What’s in a name? For the persecuted believers of the ancient church of Pergamos in Asia Minor, the answer is basically “everything!”
Among them was Antipas, who the ascended Christ calls “My faithful martyr,” the Greek term meaning “witness,” who rendered the supreme sacrifice (Revelation 2:13). Who was Antipas? The Bible says nothing else about him. While apparently an actual person in the first century, he might also represent thousands of other Christians who suffered martyrdom.
Jesus tells this church, “You hold fast to My name and did not deny My faith” (same verse, emphasis added throughout). They were holding on to something far more precious than an autographed signature or verbalizing an individual’s given name.
As fellow disciples heeding the Master’s invitation of “Follow Me” (Matthew 4:19; John 21:19), let’s delve deeper into understanding why Christ commended Antipas and this challenged congregation. The answer behind the name they held to may hold the key to how you will handle not only your many tomorrows, but also the challenges facing you today.
The name above every name
There was a time when a name was the full personification of all that a person encompassed. A name spoke to one’s reputation based on his or her full capacity. Names were not merely a series of letters or sounds that identified a person. No, they were lived out and known by reputation! Your word was your bond, and your name sealed it. Proverbs 22:1 says, “A good name is to be chosen rather than great riches.”
The name also speaks to authority, Jesus having told His disciples to pray to the Father in His name (John 16:23). After His death and resurrection, Jesus received from the Father “the name which is above every name” (Philippians 2:9), being set “far above all principality and power and might and dominion, and every name that is named, not only in this age but also in that which is to come” (Ephesians 1:21).
Considering that Christ’s name is above all names, is it any wonder that the apostle John would later write in 1 John 3:23 that it was our Heavenly Father’s desire that “we should believe on the name of His Son Jesus Christ”? John was not instructing us to spell it, sign it or say it out loud. He was telling us to believe it!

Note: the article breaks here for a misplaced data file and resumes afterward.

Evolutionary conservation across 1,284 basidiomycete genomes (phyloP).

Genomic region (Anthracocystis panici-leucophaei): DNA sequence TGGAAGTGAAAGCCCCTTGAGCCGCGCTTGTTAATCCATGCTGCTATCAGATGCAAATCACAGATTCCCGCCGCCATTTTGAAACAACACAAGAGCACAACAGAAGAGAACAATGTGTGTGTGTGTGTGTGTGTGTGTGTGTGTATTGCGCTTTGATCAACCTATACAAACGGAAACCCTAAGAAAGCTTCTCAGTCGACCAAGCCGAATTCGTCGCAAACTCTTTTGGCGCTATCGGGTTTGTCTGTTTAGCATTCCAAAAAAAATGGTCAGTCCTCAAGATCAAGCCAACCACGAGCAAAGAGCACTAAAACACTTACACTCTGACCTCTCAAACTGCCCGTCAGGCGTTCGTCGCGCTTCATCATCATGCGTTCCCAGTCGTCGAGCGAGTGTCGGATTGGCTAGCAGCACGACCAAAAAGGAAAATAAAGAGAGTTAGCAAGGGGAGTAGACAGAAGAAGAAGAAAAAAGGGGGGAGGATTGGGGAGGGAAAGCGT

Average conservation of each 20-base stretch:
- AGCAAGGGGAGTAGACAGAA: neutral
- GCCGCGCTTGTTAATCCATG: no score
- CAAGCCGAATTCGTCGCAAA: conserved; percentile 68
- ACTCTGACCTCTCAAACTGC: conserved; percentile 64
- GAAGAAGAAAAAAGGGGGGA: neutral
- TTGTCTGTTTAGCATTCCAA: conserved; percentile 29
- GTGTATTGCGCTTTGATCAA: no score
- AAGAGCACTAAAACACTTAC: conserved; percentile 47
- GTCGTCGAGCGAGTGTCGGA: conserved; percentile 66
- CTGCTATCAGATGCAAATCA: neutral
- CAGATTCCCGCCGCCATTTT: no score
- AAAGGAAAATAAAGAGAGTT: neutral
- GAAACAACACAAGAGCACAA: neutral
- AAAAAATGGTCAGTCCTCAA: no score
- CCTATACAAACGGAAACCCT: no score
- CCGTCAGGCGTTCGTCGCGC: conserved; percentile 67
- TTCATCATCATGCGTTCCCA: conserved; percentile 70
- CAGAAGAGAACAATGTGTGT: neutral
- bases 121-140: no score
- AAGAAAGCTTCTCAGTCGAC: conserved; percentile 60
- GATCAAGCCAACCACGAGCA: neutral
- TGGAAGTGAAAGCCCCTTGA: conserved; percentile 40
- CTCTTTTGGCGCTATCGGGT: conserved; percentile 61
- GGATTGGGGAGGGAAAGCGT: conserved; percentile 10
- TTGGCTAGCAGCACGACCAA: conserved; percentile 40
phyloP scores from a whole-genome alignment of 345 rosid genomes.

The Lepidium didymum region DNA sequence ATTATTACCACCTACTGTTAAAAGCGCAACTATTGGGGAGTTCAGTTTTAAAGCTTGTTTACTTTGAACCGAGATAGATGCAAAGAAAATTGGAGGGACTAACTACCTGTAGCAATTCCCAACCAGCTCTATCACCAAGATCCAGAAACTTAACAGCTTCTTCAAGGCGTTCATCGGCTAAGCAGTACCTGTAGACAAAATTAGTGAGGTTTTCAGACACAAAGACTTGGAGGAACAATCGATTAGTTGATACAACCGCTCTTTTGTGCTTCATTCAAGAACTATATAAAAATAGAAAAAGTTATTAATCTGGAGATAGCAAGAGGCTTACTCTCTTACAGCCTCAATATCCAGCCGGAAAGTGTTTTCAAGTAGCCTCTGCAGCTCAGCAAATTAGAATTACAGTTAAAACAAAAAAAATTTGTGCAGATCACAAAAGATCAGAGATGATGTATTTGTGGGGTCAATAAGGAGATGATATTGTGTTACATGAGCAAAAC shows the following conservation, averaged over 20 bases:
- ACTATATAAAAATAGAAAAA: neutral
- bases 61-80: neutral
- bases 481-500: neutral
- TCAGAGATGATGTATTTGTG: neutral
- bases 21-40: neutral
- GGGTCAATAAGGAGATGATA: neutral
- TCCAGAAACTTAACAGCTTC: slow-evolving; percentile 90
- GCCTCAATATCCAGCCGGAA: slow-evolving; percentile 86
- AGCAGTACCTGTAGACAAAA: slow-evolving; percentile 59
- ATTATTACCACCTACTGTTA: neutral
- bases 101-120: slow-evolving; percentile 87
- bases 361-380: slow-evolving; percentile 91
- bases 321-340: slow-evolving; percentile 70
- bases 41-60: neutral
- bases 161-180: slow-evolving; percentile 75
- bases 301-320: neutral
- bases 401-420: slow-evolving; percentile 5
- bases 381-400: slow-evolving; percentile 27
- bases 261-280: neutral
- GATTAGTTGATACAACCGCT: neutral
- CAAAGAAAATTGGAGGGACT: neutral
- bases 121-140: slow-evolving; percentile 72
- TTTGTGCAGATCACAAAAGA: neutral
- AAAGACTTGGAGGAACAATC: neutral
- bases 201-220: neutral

What would such belief in a name have meant to Antipas and his fellow Christians of Pergamos? What exactly did they hold to by holding fast to Christ’s name? Let’s allow the Scriptures to fill in not the letters of a name, but the attributes that all of Jesus’ followers need to keep in heart when they “ask in His name.”
The only name by which we must be saved
Those early Christian martyrs held on to the reality found in Paul’s letter to the Ephesians, which declared that Jesus is the Beloved of God (Ephesians 1:6). God’s Son is at the center of all that that our Heavenly Father desires.
These believers were further strengthened by the teachings of John confirming that Jesus was the Word of God (John 1:1-4, 14). Jesus is not only the Word who is God along with the Father, but He is the effective and powerful uncreated Word through whom God calls creation out of nothing and life out of death. Christ is not simply the informative Word of God who brings information, but the One who brings forth the “new creation” (2 Corinthians 5:17) and the transformation of men’s lives.
The faithful Christians of Pergamos would have probably come to appreciate the aspect of Jesus’ prophesied name echoing from the messianic prophecy of Isaiah. He proclaimed 700 years beforehand that one named Immanuel or “God With Us” would appear on the scene (Isaiah 7:14; Matthew 1:22-23). He would come from heaven to earth so that man might touch God and, in turn, God might be touched by the existence and frailty of His creation.